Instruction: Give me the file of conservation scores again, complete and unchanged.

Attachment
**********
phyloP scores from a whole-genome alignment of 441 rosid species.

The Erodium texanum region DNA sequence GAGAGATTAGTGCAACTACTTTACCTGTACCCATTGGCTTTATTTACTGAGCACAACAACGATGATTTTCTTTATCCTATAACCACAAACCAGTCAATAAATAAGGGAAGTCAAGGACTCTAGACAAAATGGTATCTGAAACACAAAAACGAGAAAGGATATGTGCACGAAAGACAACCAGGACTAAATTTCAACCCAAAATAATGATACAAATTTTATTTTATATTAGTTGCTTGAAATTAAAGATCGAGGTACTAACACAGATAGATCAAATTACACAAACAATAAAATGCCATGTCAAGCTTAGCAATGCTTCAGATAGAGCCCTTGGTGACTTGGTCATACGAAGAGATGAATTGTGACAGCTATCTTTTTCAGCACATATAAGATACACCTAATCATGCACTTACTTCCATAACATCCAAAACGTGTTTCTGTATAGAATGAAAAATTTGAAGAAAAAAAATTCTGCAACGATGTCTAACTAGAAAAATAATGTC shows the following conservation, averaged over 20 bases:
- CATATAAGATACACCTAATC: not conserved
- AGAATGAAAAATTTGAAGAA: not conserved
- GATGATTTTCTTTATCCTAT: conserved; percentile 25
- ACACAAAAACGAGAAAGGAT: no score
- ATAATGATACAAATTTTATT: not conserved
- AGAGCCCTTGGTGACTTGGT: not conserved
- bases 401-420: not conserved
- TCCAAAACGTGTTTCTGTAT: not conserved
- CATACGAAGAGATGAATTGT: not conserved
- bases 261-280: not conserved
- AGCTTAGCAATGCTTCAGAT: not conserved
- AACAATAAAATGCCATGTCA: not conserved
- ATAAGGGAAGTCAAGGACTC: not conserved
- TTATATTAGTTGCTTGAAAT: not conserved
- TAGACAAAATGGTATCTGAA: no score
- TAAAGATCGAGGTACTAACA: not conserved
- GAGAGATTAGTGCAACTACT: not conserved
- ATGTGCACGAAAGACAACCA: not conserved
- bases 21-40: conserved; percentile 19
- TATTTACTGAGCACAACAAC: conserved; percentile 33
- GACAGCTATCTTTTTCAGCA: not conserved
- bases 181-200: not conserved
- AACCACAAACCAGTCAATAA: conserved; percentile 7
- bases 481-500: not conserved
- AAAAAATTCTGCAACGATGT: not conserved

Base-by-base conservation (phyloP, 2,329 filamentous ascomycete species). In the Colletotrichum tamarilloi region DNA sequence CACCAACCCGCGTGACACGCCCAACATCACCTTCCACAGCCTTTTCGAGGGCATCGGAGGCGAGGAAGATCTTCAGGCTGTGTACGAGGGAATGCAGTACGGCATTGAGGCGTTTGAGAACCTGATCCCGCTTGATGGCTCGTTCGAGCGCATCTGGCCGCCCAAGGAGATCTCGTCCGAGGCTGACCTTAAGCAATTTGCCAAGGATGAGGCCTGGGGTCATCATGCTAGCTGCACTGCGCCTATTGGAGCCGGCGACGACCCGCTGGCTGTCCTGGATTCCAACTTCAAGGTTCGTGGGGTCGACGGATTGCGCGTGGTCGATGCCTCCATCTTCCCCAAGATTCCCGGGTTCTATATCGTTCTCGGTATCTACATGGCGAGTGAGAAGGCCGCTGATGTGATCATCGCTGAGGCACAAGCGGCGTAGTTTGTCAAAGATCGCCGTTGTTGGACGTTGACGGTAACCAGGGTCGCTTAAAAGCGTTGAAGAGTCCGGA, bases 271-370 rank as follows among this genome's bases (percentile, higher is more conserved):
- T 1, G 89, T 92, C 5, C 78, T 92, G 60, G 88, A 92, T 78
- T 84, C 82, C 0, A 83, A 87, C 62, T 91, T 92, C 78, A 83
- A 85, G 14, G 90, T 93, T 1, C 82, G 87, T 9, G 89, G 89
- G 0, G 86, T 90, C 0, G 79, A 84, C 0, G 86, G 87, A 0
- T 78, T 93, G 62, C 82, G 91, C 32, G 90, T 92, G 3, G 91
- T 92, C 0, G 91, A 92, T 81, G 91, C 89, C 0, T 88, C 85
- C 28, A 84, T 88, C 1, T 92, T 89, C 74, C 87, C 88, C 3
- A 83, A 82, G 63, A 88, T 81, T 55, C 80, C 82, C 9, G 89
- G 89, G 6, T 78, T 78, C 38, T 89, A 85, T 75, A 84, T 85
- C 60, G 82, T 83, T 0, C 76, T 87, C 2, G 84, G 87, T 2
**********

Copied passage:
phyloP scores from a whole-genome alignment of 441 rosid species.

The Erodium texanum region DNA sequence GAGAGATTAGTGCAACTACTTTACCTGTACCCATTGGCTTTATTTACTGAGCACAACAACGATGATTTTCTTTATCCTATAACCACAAACCAGTCAATAAATAAGGGAAGTCAAGGACTCTAGACAAAATGGTATCTGAAACACAAAAACGAGAAAGGATATGTGCACGAAAGACAACCAGGACTAAATTTCAACCCAAAATAATGATACAAATTTTATTTTATATTAGTTGCTTGAAATTAAAGATCGAGGTACTAACACAGATAGATCAAATTACACAAACAATAAAATGCCATGTCAAGCTTAGCAATGCTTCAGATAGAGCCCTTGGTGACTTGGTCATACGAAGAGATGAATTGTGACAGCTATCTTTTTCAGCACATATAAGATACACCTAATCATGCACTTACTTCCATAACATCCAAAACGTGTTTCTGTATAGAATGAAAAATTTGAAGAAAAAAAATTCTGCAACGATGTCTAACTAGAAAAATAATGTC shows the following conservation, averaged over 20 bases:
- CATATAAGATACACCTAATC: not conserved
- AGAATGAAAAATTTGAAGAA: not conserved
- GATGATTTTCTTTATCCTAT: conserved; percentile 25
- ACACAAAAACGAGAAAGGAT: no score
- ATAATGATACAAATTTTATT: not conserved
- AGAGCCCTTGGTGACTTGGT: not conserved
- bases 401-420: not conserved
- TCCAAAACGTGTTTCTGTAT: not conserved
- CATACGAAGAGATGAATTGT: not conserved
- bases 261-280: not conserved
- AGCTTAGCAATGCTTCAGAT: not conserved
- AACAATAAAATGCCATGTCA: not conserved
- ATAAGGGAAGTCAAGGACTC: not conserved
- TTATATTAGTTGCTTGAAAT: not conserved
- TAGACAAAATGGTATCTGAA: no score
- TAAAGATCGAGGTACTAACA: not conserved
- GAGAGATTAGTGCAACTACT: not conserved
- ATGTGCACGAAAGACAACCA: not conserved
- bases 21-40: conserved; percentile 19
- TATTTACTGAGCACAACAAC: conserved; percentile 33
- GACAGCTATCTTTTTCAGCA: not conserved
- bases 181-200: not conserved
- AACCACAAACCAGTCAATAA: conserved; percentile 7
- bases 481-500: not conserved
- AAAAAATTCTGCAACGATGT: not conserved

Base-by-base conservation (phyloP, 2,329 filamentous ascomycete species). In the Colletotrichum tamarilloi region DNA sequence CACCAACCCGCGTGACACGCCCAACATCACCTTCCACAGCCTTTTCGAGGGCATCGGAGGCGAGGAAGATCTTCAGGCTGTGTACGAGGGAATGCAGTACGGCATTGAGGCGTTTGAGAACCTGATCCCGCTTGATGGCTCGTTCGAGCGCATCTGGCCGCCCAAGGAGATCTCGTCCGAGGCTGACCTTAAGCAATTTGCCAAGGATGAGGCCTGGGGTCATCATGCTAGCTGCACTGCGCCTATTGGAGCCGGCGACGACCCGCTGGCTGTCCTGGATTCCAACTTCAAGGTTCGTGGGGTCGACGGATTGCGCGTGGTCGATGCCTCCATCTTCCCCAAGATTCCCGGGTTCTATATCGTTCTCGGTATCTACATGGCGAGTGAGAAGGCCGCTGATGTGATCATCGCTGAGGCACAAGCGGCGTAGTTTGTCAAAGATCGCCGTTGTTGGACGTTGACGGTAACCAGGGTCGCTTAAAAGCGTTGAAGAGTCCGGA, bases 271-370 rank as follows among this genome's bases (percentile, higher is more conserved):
- T 1, G 89, T 92, C 5, C 78, T 92, G 60, G 88, A 92, T 78
- T 84, C 82, C 0, A 83, A 87, C 62, T 91, T 92, C 78, A 83
- A 85, G 14, G 90, T 93, T 1, C 82, G 87, T 9, G 89, G 89
- G 0, G 86, T 90, C 0, G 79, A 84, C 0, G 86, G 87, A 0
- T 78, T 93, G 62, C 82, G 91, C 32, G 90, T 92, G 3, G 91
- T 92, C 0, G 91, A 92, T 81, G 91, C 89, C 0, T 88, C 85
- C 28, A 84, T 88, C 1, T 92, T 89, C 74, C 87, C 88, C 3
- A 83, A 82, G 63, A 88, T 81, T 55, C 80, C 82, C 9, G 89
- G 89, G 6, T 78, T 78, C 38, T 89, A 85, T 75, A 84, T 85
- C 60, G 82, T 83, T 0, C 76, T 87, C 2, G 84, G 87, T 2